The growing discourse surrounding legacy admissions

The Miscellany News.

In the span of a year, the conservative supermajority of the Supreme Court has handed down rulings on some of the most divisive issues in American society, reflecting the impact of the three conservative justices appointed during President Trump’s tenure. The expansion of gun rights, the striking down of what was once considered a constitutional right to abortion and, most recently, the rejection of race consciousness in college admissions have thrown the legitimacy of the Supreme Court of the United States (SCOTUS) into question and further politicized it.

According to Pew Research, a slim majority of the public disapproves of race-conscious college admissions—though partisans express sharply different views along with substantial differences across racial groups. Between Republicans and Republican-leaning independents, 74 percent disapprove of affirmative action. In comparison, 54 percent of Democrats and Democrat-leaning independents approve of this practice in college admissions. Additionally, 47 percent of Black Americans approve of colleges considering race in the admissions process, while 57 percent of white and 52 percent of Asian Americans disapprove. Meanwhile, Hispanic Americans hold a balanced share at 39 percent approval and disapproval. 

As can be suggested by these numbers, this is a very dividing issue among the public. In recent months, another controversial issue has shared the spotlight that is also linked to the college admissions process—legacy preferences.

The most prestigious colleges and universities in the United States hold a preference in admitting the wealthiest of students, according to CBS News. By extension, this additionally applies to legacy applicants because according to a recent analysis done by Opportunity Insights, they are more likely to come from wealthy backgrounds—“And legacy students from the richest one percent of families were five times as likely to be admitted.”

Per CBS News, Vassar has one of the highest tuition rates in the nation as of 2019, and yet is also one of the most economically-diverse, elite liberal arts colleges, which is not saying much considering the grand scheme of the wealth gap in higher education. While Vassar may have enrolled 13.5 percent of students coming from the bottom 40 percent, as of a 2017 report from The New York Times, Colorado College enrolled more students from the top one percent (24.2) than from the bottom 60 percent (10.5). Numbers like these show just how top-heavy prestigious institutions are, and how the college experience is truly limited to a select few.

According to a survey conducted by Inside Higher Ed from 2018, 42 percent of private colleges, and 6 percent of public colleges use legacy admissions. Just a few weeks after the Supreme Court’s ruling this past summer, the focus was further shifted towards other colleges who still continue legacy considerations after Wesleyan, as overviewed by The New York Times, ceased the practice.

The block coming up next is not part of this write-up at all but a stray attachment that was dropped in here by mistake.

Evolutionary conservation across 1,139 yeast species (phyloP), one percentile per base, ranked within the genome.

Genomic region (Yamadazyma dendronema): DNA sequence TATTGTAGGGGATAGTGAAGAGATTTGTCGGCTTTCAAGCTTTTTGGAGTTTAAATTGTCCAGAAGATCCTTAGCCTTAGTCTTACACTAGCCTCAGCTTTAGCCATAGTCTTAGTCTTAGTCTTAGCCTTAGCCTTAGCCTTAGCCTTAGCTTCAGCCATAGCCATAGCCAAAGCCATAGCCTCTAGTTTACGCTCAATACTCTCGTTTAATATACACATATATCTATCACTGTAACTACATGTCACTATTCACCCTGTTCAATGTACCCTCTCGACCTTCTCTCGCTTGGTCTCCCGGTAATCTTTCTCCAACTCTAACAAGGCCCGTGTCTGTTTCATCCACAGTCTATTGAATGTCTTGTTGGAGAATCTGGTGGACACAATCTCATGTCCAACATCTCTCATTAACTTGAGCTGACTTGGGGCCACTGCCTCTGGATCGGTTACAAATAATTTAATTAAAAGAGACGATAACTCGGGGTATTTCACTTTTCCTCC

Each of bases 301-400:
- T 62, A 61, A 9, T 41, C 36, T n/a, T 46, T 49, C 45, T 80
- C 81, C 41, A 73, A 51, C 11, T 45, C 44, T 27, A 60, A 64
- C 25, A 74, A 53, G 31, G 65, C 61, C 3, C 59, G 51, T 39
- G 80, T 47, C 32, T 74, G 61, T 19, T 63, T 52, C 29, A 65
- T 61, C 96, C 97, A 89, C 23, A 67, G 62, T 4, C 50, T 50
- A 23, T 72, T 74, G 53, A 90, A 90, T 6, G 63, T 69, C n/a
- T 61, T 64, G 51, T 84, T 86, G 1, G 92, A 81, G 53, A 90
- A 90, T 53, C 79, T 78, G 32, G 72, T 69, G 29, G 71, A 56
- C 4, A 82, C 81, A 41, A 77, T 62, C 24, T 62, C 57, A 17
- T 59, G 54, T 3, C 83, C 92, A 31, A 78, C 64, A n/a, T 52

Vassar is by no means at the forefront of the legacy admissions issue, as they admitted 5.4 percent legacy students in the Class of 2026, according to the Class of 2026 Profile—a number that is considerably lower than other prestigious institutions such as Harvard, which according to court papers, reports legacy applicants as only five percent of the application pool, but represent 30 percent of those admitted each year. Additionally, Vassar has maintained a commitment to equity through a need-blind financial aid policy and a test-optional policy enacted last semester.

Navigating how legacy consideration harms the college admissions process is important because of how it maintains wealth disparities. The major problem that must be addressed, though, before legacy admissions can be abolished is the social-class and financial inequalities that plague the college experience and our society as a whole, as explained by the National Library of Medicine. Additionally, social categorizations of gender and race intersecting with class have long created different modes of discrimination and privilege. 

According to our President Emerita Catharine Bond Hill, “Attention to legacy admissions is justified but missing the point. If legacy admissions are ended, without increased commitments to recruiting, admitting and supporting lower and middle-income students with greater need-based financial aid, the children of Harvard’s graduates will go to Stanford, Stanford’s to Princeton and so on.”

Legacy considerations corrupt the admission process and in the long term should be abolished. Legacy applicants who are disproportionately wealthier than the rest of the applicant pool do benefit colleges by enabling them to provide financial aid packages for other students. However, this also means that the legacy admissions process is inextricably linked to the financial considerations of admitting other students. If higher education continues to support being a wealthy legacy applicant as its own qualification in pairing with affirmative action now out of the picture, wealth inequalities will create further socioeconomic divide, alongside a reduction of overall diversity that has grown to be a key characteristic and point of embrace for college culture in the United States.

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